< 2 1 (1.1) 1 (0.7) 0 (0)
> 2 3 (3.1) 10 (6.6) 4 (16) 0.142 (0.71)‡‡** 0.288 (1)‡‡** 0.247 (1)‡‡** 0.473 (1)‡‡** 0.058 (0.29)‡‡**
CHRM2
= 2 88 (92.6) 135 (90) 21 (84)
≠ 2 7 (7.4) 15 (10) 4 (16) 0.404 (1)#** 0.353 (1)# 0.483 (1)#** 0.483 (1)# 0.238 (1)#** 0.007 (0.035)¶†
< 2 1 (1.1) 8 (5.3) 4 (16)
> 2 6 (6.3) 7 (4.7) 0 (0) 0.038 (0.19)‡‡** 0.064 (0.32)‡‡** 0.108 (0.54)‡‡** 0.233 (1)‡‡ 0.006 (0.03)‡‡**
CHRM3
= 2 69 (72.6) 132 (88) 12 (48)
≠ 2 26 (27.4) 18 (12) 13 (52) <0.001 (<0.001)# 0.063 (0.315)# <0.001 (<0.001)#** 0.002 (0.01)# 0.019 (0.095)# 0.001 (0.005)¶†
< 2 11 (11.6) 8 (5.3) 0 (0)
> 2 15 (15.8) 10 (6.7) 13 (52) <0.001 (<0.001)‡‡** 0.07 (0.35)‡‡ <0.001 (<0.001)‡‡** 0.009 (0.045)‡‡ 0.001 (0.005)‡‡**
CHRM4
= 2 59 (62.1) 108 (72) 10 (40)
≠ 2 36 (37.9) 42 (28) 15 (60) 0.005 (0.025)# 0.379 (1)# 0.002 (0.01)# 0.105 (0.525)# 0.047 (0.235)# 0.868 (1)¶†
< 2 21 (22.1) 23 (15.3) 10 (40)
> 2 15 (15.8) 19 (12.7) 5 (20) 0.021 (0.105)‡‡** 0.679 (1)‡‡ 0.004 (0.02)‡‡** 0.255 (1)‡‡ 0.106 (0.53)‡‡**
CHRM5
= 2 93 (97.9) 146 (97.3) 23 (92)
≠ 2 2 (2.1) 4 (2.7) 2 (8) 0.233 (1)#** 0.717 (1)#** 0.205 (1)#** 1.000 (1)#** 0.191 (0.955)#** 0.401 (1)¶†
< 2 1 (1.1) 1 (0.7) 2 (8)
> 2 1 (1.0) 3 (2.0) 0 (0) 0.158 (0.79)‡‡** 1.000 (1)‡‡** 0.105 (0.525)‡‡** 1.000 (1)‡‡ 0.191 (0.955)‡‡**
Table 2. 
 
The Distribution of CHRM3 Copy Number in Normal and Myopia in Two Different Groups of Samples by Univariate Linear Regression
Table 2. 
 
The Distribution of CHRM3 Copy Number in Normal and Myopia in Two Different Groups of Samples by Univariate Linear Regression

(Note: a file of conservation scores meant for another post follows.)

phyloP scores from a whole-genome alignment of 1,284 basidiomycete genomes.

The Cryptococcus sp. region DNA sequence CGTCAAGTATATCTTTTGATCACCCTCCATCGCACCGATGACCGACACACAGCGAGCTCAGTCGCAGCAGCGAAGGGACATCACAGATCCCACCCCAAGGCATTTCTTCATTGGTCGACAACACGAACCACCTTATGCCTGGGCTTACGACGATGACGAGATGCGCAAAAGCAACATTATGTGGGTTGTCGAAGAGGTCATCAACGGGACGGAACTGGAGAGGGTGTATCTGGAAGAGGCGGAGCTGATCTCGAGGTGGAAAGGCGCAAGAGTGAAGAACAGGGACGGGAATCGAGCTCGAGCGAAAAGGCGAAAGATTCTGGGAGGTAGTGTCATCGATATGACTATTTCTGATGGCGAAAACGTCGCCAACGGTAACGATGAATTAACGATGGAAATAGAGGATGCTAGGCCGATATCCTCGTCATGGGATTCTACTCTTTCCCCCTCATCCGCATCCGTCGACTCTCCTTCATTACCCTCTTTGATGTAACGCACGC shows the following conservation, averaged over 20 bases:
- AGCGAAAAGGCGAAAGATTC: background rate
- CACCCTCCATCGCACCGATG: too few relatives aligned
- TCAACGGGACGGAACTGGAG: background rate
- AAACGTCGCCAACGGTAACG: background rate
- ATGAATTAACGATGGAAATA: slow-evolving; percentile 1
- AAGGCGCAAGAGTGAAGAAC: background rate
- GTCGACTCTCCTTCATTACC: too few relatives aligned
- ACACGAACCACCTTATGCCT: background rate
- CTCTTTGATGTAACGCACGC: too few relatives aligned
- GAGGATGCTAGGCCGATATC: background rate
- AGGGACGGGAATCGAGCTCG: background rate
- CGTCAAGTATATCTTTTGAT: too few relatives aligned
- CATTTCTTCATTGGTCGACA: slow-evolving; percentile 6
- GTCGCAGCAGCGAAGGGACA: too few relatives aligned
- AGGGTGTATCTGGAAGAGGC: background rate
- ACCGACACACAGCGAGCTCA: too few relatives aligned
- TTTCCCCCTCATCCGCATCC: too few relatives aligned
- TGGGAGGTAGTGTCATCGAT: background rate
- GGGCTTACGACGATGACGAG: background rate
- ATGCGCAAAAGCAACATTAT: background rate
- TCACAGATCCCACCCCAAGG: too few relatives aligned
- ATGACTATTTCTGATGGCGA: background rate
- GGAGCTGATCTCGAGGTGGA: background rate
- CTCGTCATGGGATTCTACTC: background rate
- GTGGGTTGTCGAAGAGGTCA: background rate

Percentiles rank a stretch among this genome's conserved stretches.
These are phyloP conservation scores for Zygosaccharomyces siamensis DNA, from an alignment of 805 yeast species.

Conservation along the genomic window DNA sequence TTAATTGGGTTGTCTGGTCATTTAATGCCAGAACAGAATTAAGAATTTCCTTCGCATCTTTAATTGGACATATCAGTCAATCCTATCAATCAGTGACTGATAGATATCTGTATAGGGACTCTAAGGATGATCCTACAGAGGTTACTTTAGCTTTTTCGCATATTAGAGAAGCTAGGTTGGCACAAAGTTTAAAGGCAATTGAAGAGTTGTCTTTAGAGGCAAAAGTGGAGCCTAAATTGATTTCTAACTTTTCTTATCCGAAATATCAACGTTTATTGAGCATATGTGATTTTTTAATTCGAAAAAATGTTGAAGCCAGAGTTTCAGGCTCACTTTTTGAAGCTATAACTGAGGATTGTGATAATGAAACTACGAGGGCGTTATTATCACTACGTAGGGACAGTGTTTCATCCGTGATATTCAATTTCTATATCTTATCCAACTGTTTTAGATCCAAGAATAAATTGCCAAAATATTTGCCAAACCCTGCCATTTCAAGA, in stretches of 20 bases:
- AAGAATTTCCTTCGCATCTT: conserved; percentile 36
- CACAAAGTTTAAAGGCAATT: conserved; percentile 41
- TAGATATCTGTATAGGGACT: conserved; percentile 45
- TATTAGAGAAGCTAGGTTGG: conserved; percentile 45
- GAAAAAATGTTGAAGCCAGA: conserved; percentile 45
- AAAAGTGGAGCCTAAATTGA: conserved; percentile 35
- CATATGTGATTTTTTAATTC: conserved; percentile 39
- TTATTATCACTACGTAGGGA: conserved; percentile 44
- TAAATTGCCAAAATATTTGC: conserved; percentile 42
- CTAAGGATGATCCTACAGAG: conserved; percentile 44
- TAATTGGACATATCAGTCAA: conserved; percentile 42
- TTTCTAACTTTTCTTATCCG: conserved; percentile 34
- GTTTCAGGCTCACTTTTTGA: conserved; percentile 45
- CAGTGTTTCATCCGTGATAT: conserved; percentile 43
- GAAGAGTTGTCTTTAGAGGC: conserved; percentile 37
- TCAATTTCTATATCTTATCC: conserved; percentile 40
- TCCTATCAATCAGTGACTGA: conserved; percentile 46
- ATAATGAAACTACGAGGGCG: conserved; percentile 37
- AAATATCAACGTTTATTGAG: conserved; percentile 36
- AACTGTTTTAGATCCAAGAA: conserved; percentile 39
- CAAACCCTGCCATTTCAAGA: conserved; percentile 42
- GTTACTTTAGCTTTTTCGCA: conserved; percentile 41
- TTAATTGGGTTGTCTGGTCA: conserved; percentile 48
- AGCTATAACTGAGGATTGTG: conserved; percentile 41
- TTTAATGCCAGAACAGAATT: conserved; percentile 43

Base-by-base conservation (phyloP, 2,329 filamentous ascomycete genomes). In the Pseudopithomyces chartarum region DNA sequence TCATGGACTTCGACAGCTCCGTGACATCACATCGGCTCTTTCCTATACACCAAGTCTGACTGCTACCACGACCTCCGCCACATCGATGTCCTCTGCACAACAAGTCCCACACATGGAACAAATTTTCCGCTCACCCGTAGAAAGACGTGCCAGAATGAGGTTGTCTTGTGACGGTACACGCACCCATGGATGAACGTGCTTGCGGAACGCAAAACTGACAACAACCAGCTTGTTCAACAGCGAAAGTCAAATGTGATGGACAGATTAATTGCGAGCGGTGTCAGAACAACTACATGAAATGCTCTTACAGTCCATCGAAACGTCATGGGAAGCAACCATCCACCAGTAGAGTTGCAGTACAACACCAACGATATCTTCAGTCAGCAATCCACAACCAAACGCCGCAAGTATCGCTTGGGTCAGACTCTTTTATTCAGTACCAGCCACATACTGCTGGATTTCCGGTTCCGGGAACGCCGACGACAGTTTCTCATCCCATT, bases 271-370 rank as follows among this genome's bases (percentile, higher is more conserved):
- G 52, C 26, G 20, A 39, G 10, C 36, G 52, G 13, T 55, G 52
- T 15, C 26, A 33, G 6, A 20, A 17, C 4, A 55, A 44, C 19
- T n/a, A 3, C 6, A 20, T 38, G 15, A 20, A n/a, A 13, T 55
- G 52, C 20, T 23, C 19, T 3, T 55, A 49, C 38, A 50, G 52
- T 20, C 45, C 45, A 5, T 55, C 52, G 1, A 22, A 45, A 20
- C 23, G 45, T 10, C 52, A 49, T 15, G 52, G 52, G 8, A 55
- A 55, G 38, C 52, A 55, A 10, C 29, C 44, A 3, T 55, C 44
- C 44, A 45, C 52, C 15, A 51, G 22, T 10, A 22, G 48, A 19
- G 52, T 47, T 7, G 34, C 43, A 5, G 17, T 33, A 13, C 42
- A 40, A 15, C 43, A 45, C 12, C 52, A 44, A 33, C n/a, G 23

CN Normal 600 1000 Beta Coefficient P Value
CHRM3
 = 2 69 (72.6) 132 (88) 12 (48)
 ≠ 2 26 (27.4) 18 (12) 13 (52) 0.203 0.001
 < 2 11 (11.6) 8 (5.3) 0 (0)
 > 2 15 (15.8) 10 (6.7) 13 (52)
CHRM3 (replication)
 = 2 43 (89.6) 100 (89.3) 9 (75)
 ≠ 2 5 (10.4) 12 (10.7) 3 (25) 0.193 0.011
 < 2 3 (6.3) 1 (0.9) 0 (0)
 > 2 2 (4.2) 11 (9.8) 3 (25)
Table 3. 
 
The Ocular Components of the Syrian Hamster after Form Deprivation
Table 3. 
 
The Ocular Components of the Syrian Hamster after Form Deprivation
Before FD 2 wk 4 wk 6 wk
Refractive power (D) R: +12.25 ± 0.5 +7.5 ± 0.5 +5.4 ± 0.25 +4.0 ± 0.5
L: +12.25 ± 0.25 +11.75 ± 0.25 +11.5 ± 0.25 +11.25 ± 0.5
M*: 0 ± 0.25 −4.2 ± 0.25 −6.1 ± 0.25 −7.25 ± 0.5
Corneal power† (D) R: 6.5 ± 0.25 6.35 ± 0.5 6.1 ± 0.2 6.05 ± 0.1
L: 6.5 ± 0.25 6.45 ± 0.2 6.42 ± 0.3 6.41 ± 0.2
M*: 0 ± 0.25 −0.1 ± 0.23 −3.2 ± 0.25 −0.36 ± 0.23
Axial length, mm R: 6.3 ± 0.08 7.12 ± 0.06 7.29 ± 0.05 7.32 ± 0.06
L: 6.29 ± 0.04 6.29 ± 0.07 6.29 ± 0.08 6.32 ± 0.02
M*: +0.01 ± 0.01 +0.83 ± 0.06 1.03 ± 0.05 +1.06 ± 0.09